The necessity of educational praxis in overcoming the subalternity that Zene brings into focus is a theme that Marcus E. Green also addresses in his article “Gramsci’s Concept of the ‘Simple’: Religion, Common Sense, and the Philosophy of Praxis.” Often overlooked, the very first note Gramsci entered in the Prison Notebooks concerns the Catholic Church’s treatment of poverty and inequality as natural conditions ordained by God. Through a diachronic analysis of the composition of the Notebooks, Green shows how Gramsci’s early focus on religion developed into the concept of the “simple,” which Gramsci utilized as a category to examine the Catholic Church’s paternalistic view of common people and peasants as “simple and sincere souls,” in contrast to superior cultured intellectuals. Over time, as Green shows, Gramsci utilized the concept of the “simple” as a way to address the concerns of philosophy and common sense. As a collective intellectual, the Church’s condescending and fatalistic portrayal of the “simple,” Gramsci argues, provides a basis for common sense, which reinforces the conditions of subalternity. By both praising and reinforcing the humble conditions of the “simple,” the Church provides a basis for the “simple” to accept a fatalistic worldview, with faith in an unknown future. For Gramsci, as Green shows, determinist Marxism presents a similar fatalistic worldview, which is equally incapable of addressing the political aspirations of the “simple.” Given the uncritical nature of common sense, Gramsci argues that it is necessary for the “simple” to develop a “renewed common sense” (or “good sense”) that contains critical and reflective philosophical foundations transcending the passivity and paternalism of religion. Following Gramsci, Green argues that such a movement requires articulating and disseminating a new conception of philosophy and culture that possesses a critical grounding and provides a basis of struggle in which the “simple” play the predominant role in the direction of their political lives and in the creation of a new hegemony.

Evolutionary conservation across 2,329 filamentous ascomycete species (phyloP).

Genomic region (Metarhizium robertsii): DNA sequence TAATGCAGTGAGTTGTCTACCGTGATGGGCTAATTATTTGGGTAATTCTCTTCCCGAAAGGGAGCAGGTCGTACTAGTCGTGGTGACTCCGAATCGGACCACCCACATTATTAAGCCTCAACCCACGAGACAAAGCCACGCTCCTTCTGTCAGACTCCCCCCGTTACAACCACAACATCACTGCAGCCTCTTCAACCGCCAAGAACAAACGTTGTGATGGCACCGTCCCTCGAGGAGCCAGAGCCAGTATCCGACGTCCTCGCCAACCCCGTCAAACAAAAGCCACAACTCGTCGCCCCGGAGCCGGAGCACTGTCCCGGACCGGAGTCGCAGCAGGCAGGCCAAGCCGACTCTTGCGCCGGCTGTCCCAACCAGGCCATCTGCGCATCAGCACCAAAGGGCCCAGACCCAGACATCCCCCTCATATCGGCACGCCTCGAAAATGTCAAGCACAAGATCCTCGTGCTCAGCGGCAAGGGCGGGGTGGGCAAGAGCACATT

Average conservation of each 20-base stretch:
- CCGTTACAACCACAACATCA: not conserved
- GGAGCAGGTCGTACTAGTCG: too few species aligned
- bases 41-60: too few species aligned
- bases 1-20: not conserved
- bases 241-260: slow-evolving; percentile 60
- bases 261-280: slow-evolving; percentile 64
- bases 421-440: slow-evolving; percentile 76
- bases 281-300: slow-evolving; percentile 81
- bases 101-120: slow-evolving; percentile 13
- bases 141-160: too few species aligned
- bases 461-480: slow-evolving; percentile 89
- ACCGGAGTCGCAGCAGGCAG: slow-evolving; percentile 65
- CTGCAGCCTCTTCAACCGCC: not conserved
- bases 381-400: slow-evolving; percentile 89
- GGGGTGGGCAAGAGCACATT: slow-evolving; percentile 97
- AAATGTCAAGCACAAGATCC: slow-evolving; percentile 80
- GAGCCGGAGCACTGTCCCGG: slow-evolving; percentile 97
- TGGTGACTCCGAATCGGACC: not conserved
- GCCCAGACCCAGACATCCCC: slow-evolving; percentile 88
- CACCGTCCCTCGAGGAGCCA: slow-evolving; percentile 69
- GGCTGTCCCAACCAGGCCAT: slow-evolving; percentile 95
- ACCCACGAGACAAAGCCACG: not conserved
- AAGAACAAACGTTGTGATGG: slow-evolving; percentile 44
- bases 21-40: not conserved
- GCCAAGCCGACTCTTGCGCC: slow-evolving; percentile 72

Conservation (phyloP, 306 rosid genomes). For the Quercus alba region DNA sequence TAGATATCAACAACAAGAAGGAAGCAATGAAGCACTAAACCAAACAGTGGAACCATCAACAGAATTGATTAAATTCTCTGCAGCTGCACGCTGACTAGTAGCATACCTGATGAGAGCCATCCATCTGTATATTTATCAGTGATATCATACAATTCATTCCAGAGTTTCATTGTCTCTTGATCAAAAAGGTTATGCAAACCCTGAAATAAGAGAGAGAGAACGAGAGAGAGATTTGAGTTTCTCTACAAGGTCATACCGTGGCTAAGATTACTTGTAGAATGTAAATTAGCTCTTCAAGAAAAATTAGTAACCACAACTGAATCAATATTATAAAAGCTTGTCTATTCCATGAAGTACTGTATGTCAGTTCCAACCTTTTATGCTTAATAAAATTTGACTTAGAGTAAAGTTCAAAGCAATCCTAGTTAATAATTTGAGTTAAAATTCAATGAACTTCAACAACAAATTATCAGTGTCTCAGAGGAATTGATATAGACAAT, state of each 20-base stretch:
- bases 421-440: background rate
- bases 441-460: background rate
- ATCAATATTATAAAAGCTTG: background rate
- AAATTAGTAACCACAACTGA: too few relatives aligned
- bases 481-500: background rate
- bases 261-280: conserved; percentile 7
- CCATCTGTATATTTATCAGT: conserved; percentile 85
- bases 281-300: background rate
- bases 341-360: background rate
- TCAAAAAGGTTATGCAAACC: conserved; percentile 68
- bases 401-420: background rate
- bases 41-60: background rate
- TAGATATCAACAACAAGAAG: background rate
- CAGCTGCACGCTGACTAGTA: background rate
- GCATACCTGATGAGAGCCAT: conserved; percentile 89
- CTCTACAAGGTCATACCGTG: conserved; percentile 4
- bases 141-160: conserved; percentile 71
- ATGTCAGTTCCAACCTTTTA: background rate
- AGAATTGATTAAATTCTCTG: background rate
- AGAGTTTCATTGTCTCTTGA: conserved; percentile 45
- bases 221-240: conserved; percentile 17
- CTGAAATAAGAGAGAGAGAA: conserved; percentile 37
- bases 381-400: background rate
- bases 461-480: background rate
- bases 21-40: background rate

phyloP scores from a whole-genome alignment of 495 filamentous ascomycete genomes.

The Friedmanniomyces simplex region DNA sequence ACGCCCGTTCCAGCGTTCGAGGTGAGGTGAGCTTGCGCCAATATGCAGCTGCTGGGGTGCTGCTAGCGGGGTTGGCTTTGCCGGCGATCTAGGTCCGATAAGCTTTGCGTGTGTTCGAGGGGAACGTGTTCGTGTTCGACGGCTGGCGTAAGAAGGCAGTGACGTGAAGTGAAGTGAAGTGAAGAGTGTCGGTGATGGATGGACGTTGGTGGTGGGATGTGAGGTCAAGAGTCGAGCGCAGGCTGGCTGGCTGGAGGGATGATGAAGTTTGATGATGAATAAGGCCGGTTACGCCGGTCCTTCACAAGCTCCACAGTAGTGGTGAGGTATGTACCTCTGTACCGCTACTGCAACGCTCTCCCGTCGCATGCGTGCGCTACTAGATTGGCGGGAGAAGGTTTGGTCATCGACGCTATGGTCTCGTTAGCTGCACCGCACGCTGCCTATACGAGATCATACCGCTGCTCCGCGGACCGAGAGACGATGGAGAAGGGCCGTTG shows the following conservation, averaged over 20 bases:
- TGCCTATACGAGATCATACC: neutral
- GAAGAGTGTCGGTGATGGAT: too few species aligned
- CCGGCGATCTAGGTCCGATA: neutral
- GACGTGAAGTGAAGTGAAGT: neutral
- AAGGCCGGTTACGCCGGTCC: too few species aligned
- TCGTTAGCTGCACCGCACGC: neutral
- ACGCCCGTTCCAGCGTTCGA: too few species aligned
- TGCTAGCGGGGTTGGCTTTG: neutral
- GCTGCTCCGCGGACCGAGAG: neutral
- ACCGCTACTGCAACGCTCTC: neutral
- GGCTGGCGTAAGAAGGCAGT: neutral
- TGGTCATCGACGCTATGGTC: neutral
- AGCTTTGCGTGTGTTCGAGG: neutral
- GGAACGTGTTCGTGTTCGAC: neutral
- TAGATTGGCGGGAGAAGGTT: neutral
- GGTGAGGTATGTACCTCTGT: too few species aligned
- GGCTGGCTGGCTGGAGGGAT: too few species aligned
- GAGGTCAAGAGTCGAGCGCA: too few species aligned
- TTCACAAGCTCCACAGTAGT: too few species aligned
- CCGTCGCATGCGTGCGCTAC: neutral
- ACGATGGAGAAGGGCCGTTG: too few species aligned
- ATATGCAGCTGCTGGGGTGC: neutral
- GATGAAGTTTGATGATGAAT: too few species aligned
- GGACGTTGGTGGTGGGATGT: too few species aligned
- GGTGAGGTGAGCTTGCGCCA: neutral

Alfonso Gonzales, in “Nuestro Gramsci: Notes on Antonio Gramsci’s Theoretical Relevance for the Study of Subaltern Latino Politics Research,” emphasizes the growing importance and relevance of Gramsci’s work for understanding Latino politics in conditions of neoliberal authoritarianism. Gonzales traces the genealogy of Latino research on politics, starting with earlier research conceived in a positivist and conventional paradigm that rests on a narrow definition of the state and, the author criticizes, on a series of assumptions informed by liberalism. The author suggests a turn toward Gramsci’s notion of the integral state, observing that this site is where the majority of Latino politics takes place. Gonzales, like Zene, argues that the creation of organic intellectuals is of central importance to a subaltern politics of the Latino community, which can be made possible to the extent we acknowledge and focus our work and struggles on the integral state operating in the context of racial capitalism—a notion important for Robin Kelley’s analyses as well, and the challenging of which is fundamental to any politics and education geared toward transformation. These organic intellectuals, who emerge from struggles within the integral state, need to comprehend the “common sense” of the people and be continually in touch with the “simple” analyzed in Green’s essay. Gonzales ends by pointing to the more recent literature on Latino politics, which does not have the limiting foundations of the earlier research and is more reflective and promising of transformative politics produced by scholars who are themselves rooted in social movements.